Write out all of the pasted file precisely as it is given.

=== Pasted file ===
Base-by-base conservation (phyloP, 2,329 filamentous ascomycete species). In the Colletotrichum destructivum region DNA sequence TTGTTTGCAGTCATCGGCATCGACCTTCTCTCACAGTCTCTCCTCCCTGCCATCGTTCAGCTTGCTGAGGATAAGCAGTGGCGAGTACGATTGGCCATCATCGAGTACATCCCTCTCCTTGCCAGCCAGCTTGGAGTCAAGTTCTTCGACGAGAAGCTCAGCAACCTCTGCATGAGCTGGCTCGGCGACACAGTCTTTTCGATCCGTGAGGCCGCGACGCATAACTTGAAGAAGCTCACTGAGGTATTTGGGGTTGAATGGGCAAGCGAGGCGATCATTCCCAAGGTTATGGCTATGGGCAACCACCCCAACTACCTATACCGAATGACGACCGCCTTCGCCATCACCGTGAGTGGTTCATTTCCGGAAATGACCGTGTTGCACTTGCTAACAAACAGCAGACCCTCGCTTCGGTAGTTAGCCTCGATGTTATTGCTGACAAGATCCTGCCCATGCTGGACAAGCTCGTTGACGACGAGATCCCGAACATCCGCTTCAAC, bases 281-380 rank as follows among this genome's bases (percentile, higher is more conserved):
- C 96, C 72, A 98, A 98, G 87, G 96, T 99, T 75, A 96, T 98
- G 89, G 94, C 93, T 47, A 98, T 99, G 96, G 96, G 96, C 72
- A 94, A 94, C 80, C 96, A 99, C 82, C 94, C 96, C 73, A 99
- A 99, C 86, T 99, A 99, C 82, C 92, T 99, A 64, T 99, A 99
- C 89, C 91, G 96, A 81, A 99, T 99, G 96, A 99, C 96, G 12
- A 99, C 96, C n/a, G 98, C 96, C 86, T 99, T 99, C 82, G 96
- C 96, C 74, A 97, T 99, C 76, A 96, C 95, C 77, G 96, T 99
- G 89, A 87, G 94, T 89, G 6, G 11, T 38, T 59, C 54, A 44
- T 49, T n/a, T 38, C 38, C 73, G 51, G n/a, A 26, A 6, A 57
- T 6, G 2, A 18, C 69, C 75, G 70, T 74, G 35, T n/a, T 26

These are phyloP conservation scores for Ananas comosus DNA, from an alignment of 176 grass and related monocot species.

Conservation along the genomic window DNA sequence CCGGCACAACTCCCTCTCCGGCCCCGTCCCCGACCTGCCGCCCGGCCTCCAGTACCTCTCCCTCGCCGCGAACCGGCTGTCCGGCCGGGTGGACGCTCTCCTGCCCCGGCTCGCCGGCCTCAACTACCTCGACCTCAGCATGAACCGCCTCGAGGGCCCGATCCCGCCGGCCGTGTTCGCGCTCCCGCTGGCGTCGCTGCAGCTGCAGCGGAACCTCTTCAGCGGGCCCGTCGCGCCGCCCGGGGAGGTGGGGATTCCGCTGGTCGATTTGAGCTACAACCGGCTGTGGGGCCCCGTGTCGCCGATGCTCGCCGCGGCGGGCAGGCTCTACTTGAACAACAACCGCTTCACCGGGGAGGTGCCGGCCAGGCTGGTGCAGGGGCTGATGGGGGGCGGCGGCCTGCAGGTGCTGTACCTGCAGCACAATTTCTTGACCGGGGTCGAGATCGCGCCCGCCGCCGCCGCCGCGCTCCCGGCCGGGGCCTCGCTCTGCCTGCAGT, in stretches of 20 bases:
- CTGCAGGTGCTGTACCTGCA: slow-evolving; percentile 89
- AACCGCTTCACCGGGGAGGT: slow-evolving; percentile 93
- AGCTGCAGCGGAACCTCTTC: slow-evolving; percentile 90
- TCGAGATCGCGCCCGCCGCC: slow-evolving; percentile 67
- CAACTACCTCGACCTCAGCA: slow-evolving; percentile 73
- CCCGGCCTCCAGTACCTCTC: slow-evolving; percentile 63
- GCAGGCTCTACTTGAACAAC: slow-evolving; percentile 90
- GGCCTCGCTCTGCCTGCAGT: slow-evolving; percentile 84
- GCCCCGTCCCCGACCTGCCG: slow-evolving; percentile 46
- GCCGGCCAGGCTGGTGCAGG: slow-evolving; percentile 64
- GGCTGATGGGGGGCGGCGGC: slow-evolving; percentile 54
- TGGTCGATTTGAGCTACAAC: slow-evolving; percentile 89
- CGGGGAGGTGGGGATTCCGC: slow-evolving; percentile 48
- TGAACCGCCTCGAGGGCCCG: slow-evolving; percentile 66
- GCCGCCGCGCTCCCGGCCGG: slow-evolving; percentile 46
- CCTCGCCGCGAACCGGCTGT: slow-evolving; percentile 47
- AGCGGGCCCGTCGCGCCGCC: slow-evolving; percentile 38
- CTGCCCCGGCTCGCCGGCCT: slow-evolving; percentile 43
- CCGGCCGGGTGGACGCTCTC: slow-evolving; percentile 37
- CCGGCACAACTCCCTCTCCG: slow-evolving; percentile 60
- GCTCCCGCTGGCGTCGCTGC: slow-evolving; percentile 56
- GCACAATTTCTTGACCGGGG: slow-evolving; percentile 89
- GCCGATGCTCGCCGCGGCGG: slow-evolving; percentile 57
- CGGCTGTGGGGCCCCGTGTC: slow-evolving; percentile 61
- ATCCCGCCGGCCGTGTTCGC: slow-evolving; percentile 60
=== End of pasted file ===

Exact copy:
Base-by-base conservation (phyloP, 2,329 filamentous ascomycete species). In the Colletotrichum destructivum region DNA sequence TTGTTTGCAGTCATCGGCATCGACCTTCTCTCACAGTCTCTCCTCCCTGCCATCGTTCAGCTTGCTGAGGATAAGCAGTGGCGAGTACGATTGGCCATCATCGAGTACATCCCTCTCCTTGCCAGCCAGCTTGGAGTCAAGTTCTTCGACGAGAAGCTCAGCAACCTCTGCATGAGCTGGCTCGGCGACACAGTCTTTTCGATCCGTGAGGCCGCGACGCATAACTTGAAGAAGCTCACTGAGGTATTTGGGGTTGAATGGGCAAGCGAGGCGATCATTCCCAAGGTTATGGCTATGGGCAACCACCCCAACTACCTATACCGAATGACGACCGCCTTCGCCATCACCGTGAGTGGTTCATTTCCGGAAATGACCGTGTTGCACTTGCTAACAAACAGCAGACCCTCGCTTCGGTAGTTAGCCTCGATGTTATTGCTGACAAGATCCTGCCCATGCTGGACAAGCTCGTTGACGACGAGATCCCGAACATCCGCTTCAAC, bases 281-380 rank as follows among this genome's bases (percentile, higher is more conserved):
- C 96, C 72, A 98, A 98, G 87, G 96, T 99, T 75, A 96, T 98
- G 89, G 94, C 93, T 47, A 98, T 99, G 96, G 96, G 96, C 72
- A 94, A 94, C 80, C 96, A 99, C 82, C 94, C 96, C 73, A 99
- A 99, C 86, T 99, A 99, C 82, C 92, T 99, A 64, T 99, A 99
- C 89, C 91, G 96, A 81, A 99, T 99, G 96, A 99, C 96, G 12
- A 99, C 96, C n/a, G 98, C 96, C 86, T 99, T 99, C 82, G 96
- C 96, C 74, A 97, T 99, C 76, A 96, C 95, C 77, G 96, T 99
- G 89, A 87, G 94, T 89, G 6, G 11, T 38, T 59, C 54, A 44
- T 49, T n/a, T 38, C 38, C 73, G 51, G n/a, A 26, A 6, A 57
- T 6, G 2, A 18, C 69, C 75, G 70, T 74, G 35, T n/a, T 26

These are phyloP conservation scores for Ananas comosus DNA, from an alignment of 176 grass and related monocot species.

Conservation along the genomic window DNA sequence CCGGCACAACTCCCTCTCCGGCCCCGTCCCCGACCTGCCGCCCGGCCTCCAGTACCTCTCCCTCGCCGCGAACCGGCTGTCCGGCCGGGTGGACGCTCTCCTGCCCCGGCTCGCCGGCCTCAACTACCTCGACCTCAGCATGAACCGCCTCGAGGGCCCGATCCCGCCGGCCGTGTTCGCGCTCCCGCTGGCGTCGCTGCAGCTGCAGCGGAACCTCTTCAGCGGGCCCGTCGCGCCGCCCGGGGAGGTGGGGATTCCGCTGGTCGATTTGAGCTACAACCGGCTGTGGGGCCCCGTGTCGCCGATGCTCGCCGCGGCGGGCAGGCTCTACTTGAACAACAACCGCTTCACCGGGGAGGTGCCGGCCAGGCTGGTGCAGGGGCTGATGGGGGGCGGCGGCCTGCAGGTGCTGTACCTGCAGCACAATTTCTTGACCGGGGTCGAGATCGCGCCCGCCGCCGCCGCCGCGCTCCCGGCCGGGGCCTCGCTCTGCCTGCAGT, in stretches of 20 bases:
- CTGCAGGTGCTGTACCTGCA: slow-evolving; percentile 89
- AACCGCTTCACCGGGGAGGT: slow-evolving; percentile 93
- AGCTGCAGCGGAACCTCTTC: slow-evolving; percentile 90
- TCGAGATCGCGCCCGCCGCC: slow-evolving; percentile 67
- CAACTACCTCGACCTCAGCA: slow-evolving; percentile 73
- CCCGGCCTCCAGTACCTCTC: slow-evolving; percentile 63
- GCAGGCTCTACTTGAACAAC: slow-evolving; percentile 90
- GGCCTCGCTCTGCCTGCAGT: slow-evolving; percentile 84
- GCCCCGTCCCCGACCTGCCG: slow-evolving; percentile 46
- GCCGGCCAGGCTGGTGCAGG: slow-evolving; percentile 64
- GGCTGATGGGGGGCGGCGGC: slow-evolving; percentile 54
- TGGTCGATTTGAGCTACAAC: slow-evolving; percentile 89
- CGGGGAGGTGGGGATTCCGC: slow-evolving; percentile 48
- TGAACCGCCTCGAGGGCCCG: slow-evolving; percentile 66
- GCCGCCGCGCTCCCGGCCGG: slow-evolving; percentile 46
- CCTCGCCGCGAACCGGCTGT: slow-evolving; percentile 47
- AGCGGGCCCGTCGCGCCGCC: slow-evolving; percentile 38
- CTGCCCCGGCTCGCCGGCCT: slow-evolving; percentile 43
- CCGGCCGGGTGGACGCTCTC: slow-evolving; percentile 37
- CCGGCACAACTCCCTCTCCG: slow-evolving; percentile 60
- GCTCCCGCTGGCGTCGCTGC: slow-evolving; percentile 56
- GCACAATTTCTTGACCGGGG: slow-evolving; percentile 89
- GCCGATGCTCGCCGCGGCGG: slow-evolving; percentile 57
- CGGCTGTGGGGCCCCGTGTC: slow-evolving; percentile 61
- ATCCCGCCGGCCGTGTTCGC: slow-evolving; percentile 60